El Dorado County supervisors draft cannabis tax rates | TahoeDailyTribune.com

El Dorado County supervisors draft cannabis tax rates

Dylan Svoboda
Mountain Democrat
El Dorado County supervisors draft cannabis tax rates.
AP File Photo/Mathew Sumner, File

MEYERS, Calif. — Cannabis’ role in filling public coffers became clearer at a recent El Dorado County Board of Supervisors meeting with the board voting to approve cannabis tax rates for the unincorporated areas of the county.

All together the board decided to tax retail at 4% of gross receipts, outdoor cultivation $2 per square foot, mixed-light cultivation $4 per square foot, indoor cultivation $7 per square foot, manufacturing 2.5% of gross receipts, distributor transport 2% of gross receipts, testing at .5% of gross receipts and nurseries at 4% of gross receipts.

Supervisors decided not to deviate from the cannabis tax recommendations the county’s ad hoc cannabis committee put forth. Besides lower than usual distributor and testing lab tax rates, county staff tried not to deviate too far from the median tax rates set forth by the 21 other California counties with a cannabis tax measure, according to Creighton Avila, deputy chief administrative officer for the county.

Still, some say the rates are too high.

Rod Miller, head of the El Dorado County Cannabis Growers Alliance, said he’d like rates similar to Humboldt County’s notoriously low cannabis tax rates.

“(El Dorado County) is going to be competing with other counties and states over price and quality very soon,” Miller said. “These tax rates are on all parts of the supply chain. It ends up accumulating as an anti-El Dorado County tax. Potentially, out-of-county cannabis will be cheaper than our own county product.”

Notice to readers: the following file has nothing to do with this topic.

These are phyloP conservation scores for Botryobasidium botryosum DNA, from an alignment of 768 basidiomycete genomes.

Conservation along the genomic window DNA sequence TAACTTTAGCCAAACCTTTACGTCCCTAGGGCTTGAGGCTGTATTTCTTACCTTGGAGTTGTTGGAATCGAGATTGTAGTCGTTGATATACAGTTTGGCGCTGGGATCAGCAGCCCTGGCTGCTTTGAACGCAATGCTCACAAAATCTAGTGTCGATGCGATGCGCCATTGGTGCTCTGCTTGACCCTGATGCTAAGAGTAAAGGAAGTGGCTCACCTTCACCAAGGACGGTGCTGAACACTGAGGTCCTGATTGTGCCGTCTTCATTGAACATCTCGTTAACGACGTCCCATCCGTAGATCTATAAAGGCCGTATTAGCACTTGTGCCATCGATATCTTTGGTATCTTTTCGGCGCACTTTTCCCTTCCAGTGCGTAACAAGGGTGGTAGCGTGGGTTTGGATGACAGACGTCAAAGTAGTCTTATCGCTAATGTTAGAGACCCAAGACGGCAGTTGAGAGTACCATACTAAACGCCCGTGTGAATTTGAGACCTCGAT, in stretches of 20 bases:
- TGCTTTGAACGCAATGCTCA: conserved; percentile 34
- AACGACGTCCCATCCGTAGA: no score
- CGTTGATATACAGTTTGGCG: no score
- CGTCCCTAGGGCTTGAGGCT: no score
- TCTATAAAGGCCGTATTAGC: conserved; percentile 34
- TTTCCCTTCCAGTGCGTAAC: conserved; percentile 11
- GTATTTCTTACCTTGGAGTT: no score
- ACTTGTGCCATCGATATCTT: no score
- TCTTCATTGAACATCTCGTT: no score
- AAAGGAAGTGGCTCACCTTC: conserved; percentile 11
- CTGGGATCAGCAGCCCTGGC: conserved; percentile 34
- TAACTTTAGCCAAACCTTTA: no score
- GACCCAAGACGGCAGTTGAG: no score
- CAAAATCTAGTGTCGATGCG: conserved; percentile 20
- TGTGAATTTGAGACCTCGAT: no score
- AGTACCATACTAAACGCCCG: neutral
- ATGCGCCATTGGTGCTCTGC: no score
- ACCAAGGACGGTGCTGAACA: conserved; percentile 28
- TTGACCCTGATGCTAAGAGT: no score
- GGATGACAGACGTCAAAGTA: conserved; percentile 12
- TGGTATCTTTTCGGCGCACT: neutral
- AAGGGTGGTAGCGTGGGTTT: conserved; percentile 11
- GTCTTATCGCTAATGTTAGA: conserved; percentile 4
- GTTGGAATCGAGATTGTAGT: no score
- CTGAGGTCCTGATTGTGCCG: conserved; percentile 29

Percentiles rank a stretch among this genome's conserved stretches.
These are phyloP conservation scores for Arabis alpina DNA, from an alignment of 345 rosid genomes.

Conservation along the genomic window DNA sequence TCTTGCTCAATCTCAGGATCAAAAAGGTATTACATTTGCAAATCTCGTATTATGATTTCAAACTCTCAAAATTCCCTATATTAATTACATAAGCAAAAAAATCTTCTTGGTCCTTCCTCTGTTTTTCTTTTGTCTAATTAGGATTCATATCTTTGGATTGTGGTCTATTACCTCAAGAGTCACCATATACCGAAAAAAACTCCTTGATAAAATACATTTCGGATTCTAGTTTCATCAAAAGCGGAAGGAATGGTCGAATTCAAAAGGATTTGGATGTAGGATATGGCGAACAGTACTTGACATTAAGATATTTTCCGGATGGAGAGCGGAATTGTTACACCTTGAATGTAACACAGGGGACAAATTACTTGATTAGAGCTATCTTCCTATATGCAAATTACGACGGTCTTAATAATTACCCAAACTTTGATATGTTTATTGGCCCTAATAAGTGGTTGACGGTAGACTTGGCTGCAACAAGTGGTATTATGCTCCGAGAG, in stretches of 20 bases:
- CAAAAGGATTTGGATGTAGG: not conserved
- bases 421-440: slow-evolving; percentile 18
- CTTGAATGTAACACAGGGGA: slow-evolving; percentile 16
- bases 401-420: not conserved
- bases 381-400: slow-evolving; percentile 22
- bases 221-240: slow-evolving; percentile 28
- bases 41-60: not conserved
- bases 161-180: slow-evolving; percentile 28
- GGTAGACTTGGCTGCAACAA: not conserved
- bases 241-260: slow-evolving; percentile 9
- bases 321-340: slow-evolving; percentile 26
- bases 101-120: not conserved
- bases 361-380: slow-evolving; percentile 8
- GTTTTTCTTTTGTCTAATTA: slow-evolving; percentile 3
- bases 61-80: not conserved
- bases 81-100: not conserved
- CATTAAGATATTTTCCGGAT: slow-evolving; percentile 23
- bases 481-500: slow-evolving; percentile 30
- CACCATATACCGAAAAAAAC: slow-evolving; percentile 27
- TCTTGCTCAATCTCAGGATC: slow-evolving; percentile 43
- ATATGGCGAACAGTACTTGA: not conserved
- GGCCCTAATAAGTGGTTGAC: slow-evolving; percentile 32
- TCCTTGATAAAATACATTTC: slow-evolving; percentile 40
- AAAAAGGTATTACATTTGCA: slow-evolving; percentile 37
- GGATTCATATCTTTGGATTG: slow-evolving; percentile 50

Specifically, Miller said the mixed light and outdoor cultivation rates were too high, recommending a tax of $1 and $2 per square foot, respectively.

Claire Simpson, a cannabis licensing consultant, said the board should consider the impact of high taxes on lawful cannabis business owners and the black market.

“The more heavily we tax cannabis, the more heavily the black market runs,” Simpson said. “We’re seeing this all over California … If our cannabis businesses can’t be profitable then we’re not going to get the tax revenue we need to fight the black market anyway.”

Miller, Simpson and other low cannabis tax advocates found some sympathy on the board.

District 1 Supervisor John Hidahl and District 5 Supervisor Sue Novasel both expressed interest in lower cannabis tax rates; however, the board ultimately deferred to the cannabis policy expertise of Avila and Deputy County Counsel Breann Moebius.

The tax rates were set within the range enacted by El Dorado County voters through Measure N in 2018. Measure N covered commercial cannabis permitting, taxing and enforcement. Revenue sources include fines, fees and taxes.

“If we feel that cannabis taxes are too high, we can lower them in the future,” said District 3 Supervisor Brian Veerkamp. “It’s much harder to raise taxes if they’re too low.”

The state imposes a 15% excise tax on retail cannabis sales and cultivation taxes of $9.25 per ounce on cannabis flowers and $2.75 per ounce on cannabis leaves. There are no sales or use taxes on medical cannabis for patients with a medical identification card.